We’re leaving New York City at last. We’ve been driving back and forth to Lambertville for the past few months, getting the apartment ready to sell, and, to be honest, dragging our feet just a bit. New York has been my home since I moved here with you all those years ago, and for Danny even longer. But everyone’s gone now. We seem to be the last two people on the train. His parents moved to Florida two years ago (shoot me if I ever suggest it). My beloved boss Imogene has packed up and flown the coop, teaching now in Santa Clarita. She has a sister there. Margaret Bowman passed away last Christmas. We went to both memorial services – one in Fort Lauderdale where she’d made so many friends, as Margaret was bound to do, and one here at the restaurant. You should have seen the crowd! The previous two mayors were there, along with celebrities, a few icons in the New York restaurant business, you name it. She got the sendoff she deserved, and a week later we decided it was time to move, to face the sadness of leaving our home for a new one, but also to embrace the adventure.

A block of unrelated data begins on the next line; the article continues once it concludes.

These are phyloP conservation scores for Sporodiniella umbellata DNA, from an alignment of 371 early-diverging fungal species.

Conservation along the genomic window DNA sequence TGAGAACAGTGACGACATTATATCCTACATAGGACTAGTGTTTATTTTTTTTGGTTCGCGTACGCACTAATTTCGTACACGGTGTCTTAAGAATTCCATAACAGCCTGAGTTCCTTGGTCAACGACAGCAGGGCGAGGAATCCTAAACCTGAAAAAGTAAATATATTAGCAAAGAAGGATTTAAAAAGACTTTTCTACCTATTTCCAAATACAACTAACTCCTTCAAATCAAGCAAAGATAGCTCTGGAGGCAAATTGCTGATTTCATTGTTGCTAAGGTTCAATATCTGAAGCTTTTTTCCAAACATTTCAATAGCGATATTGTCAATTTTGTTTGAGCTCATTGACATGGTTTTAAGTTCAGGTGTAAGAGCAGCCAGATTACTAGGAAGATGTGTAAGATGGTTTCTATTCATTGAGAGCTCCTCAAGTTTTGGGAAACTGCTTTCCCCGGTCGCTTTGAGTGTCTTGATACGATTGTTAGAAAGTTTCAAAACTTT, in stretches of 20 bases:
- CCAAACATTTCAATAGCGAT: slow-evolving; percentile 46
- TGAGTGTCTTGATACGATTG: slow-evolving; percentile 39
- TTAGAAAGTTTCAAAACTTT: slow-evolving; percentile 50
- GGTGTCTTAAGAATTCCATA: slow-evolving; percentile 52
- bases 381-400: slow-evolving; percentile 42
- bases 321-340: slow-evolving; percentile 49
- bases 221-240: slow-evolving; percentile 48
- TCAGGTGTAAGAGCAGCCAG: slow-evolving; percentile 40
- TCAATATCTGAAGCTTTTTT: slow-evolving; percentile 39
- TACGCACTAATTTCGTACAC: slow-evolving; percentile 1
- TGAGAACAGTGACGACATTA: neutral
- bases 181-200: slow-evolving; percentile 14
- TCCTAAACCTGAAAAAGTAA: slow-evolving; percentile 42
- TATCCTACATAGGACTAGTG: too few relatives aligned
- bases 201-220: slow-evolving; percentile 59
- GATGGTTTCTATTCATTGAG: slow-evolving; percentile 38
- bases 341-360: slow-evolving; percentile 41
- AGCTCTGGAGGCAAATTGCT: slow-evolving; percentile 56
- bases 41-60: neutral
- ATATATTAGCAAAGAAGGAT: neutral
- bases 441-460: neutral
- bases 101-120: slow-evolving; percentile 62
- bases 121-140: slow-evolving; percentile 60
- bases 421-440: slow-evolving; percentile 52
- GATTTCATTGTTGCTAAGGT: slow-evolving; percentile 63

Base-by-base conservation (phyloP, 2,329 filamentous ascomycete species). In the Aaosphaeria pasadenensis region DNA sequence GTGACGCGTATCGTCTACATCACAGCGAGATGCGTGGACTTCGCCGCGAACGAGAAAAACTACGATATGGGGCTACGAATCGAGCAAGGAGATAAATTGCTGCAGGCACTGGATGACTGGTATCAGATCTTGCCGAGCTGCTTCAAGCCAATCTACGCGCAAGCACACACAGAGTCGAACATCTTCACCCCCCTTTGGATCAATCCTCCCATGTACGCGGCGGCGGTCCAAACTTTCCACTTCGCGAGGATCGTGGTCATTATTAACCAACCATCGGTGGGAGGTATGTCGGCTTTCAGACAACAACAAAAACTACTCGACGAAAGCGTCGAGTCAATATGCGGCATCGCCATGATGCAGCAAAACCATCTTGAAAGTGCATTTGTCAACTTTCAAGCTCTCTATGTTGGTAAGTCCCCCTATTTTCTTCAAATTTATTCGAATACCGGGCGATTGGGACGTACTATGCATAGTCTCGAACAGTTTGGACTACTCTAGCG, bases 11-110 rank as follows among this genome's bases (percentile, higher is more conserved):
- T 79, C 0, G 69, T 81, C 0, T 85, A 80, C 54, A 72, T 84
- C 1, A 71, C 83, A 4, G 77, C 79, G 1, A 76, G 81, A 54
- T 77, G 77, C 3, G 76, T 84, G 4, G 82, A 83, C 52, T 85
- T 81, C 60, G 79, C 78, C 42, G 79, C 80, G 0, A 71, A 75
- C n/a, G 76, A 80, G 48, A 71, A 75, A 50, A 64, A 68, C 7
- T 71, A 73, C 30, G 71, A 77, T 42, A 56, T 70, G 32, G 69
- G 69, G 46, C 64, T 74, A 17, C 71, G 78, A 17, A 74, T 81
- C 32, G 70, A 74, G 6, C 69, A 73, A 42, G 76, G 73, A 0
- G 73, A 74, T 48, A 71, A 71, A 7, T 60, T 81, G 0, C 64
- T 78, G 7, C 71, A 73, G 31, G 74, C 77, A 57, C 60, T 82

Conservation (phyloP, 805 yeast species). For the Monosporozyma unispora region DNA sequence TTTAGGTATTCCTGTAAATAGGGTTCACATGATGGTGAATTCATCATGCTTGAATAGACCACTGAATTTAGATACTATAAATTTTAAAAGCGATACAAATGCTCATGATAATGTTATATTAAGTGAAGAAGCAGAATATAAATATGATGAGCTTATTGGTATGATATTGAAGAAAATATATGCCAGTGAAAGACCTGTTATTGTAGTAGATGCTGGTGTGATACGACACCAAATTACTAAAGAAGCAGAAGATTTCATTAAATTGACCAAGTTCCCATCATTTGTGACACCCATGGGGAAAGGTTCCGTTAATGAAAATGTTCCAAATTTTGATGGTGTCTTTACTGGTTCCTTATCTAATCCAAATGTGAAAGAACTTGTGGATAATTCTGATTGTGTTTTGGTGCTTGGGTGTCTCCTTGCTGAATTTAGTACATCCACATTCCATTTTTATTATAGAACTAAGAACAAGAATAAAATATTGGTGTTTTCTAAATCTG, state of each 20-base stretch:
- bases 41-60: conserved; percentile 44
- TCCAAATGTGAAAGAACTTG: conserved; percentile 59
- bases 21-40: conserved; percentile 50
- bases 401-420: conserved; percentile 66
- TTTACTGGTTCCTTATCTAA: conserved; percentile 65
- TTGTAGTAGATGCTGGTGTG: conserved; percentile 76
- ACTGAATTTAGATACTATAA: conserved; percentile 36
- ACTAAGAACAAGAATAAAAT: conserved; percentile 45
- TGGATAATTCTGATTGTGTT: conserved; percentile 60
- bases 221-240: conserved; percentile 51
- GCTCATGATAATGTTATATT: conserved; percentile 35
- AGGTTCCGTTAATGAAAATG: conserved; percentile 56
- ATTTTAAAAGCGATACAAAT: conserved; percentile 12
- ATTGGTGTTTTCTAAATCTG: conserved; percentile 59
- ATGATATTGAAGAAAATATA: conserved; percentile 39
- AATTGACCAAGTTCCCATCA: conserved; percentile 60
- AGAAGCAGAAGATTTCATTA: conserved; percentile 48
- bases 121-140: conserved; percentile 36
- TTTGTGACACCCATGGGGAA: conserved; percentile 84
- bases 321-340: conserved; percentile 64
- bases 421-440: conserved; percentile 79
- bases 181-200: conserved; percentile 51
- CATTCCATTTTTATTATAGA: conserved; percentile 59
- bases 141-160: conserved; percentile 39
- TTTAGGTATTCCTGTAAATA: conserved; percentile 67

We sold Margaret’s Passion to Chloe Sparks. You remember her, she was the best assistant Danny ever had running the restaurant, and a fine woman. It’s called Chloe’s Gramercy Park now, and it’s a success. What else would it be? We’ve kept the building for the income from the tenants, but the restaurant is all Chloe’s and we’re very proud of her.
At last the apartment has been sold and we have to vacate this week. Sad? Yes. Regrettable? Not at all. We’ve had our bed and breakfast, Passion House, in operation for two months. It’s a huge learning curve with no end in sight, but I like that. I’m out of the TV business. My friends, including you, have all moved on. And I love Lambertville. New Jersey is such a beautiful state, and the Delaware River Valley is spectacular. I wish you’d seen it before you moved, but I also know you’ll visit. Soon? Summer is your favorite season, and a great time to see such a beautiful town.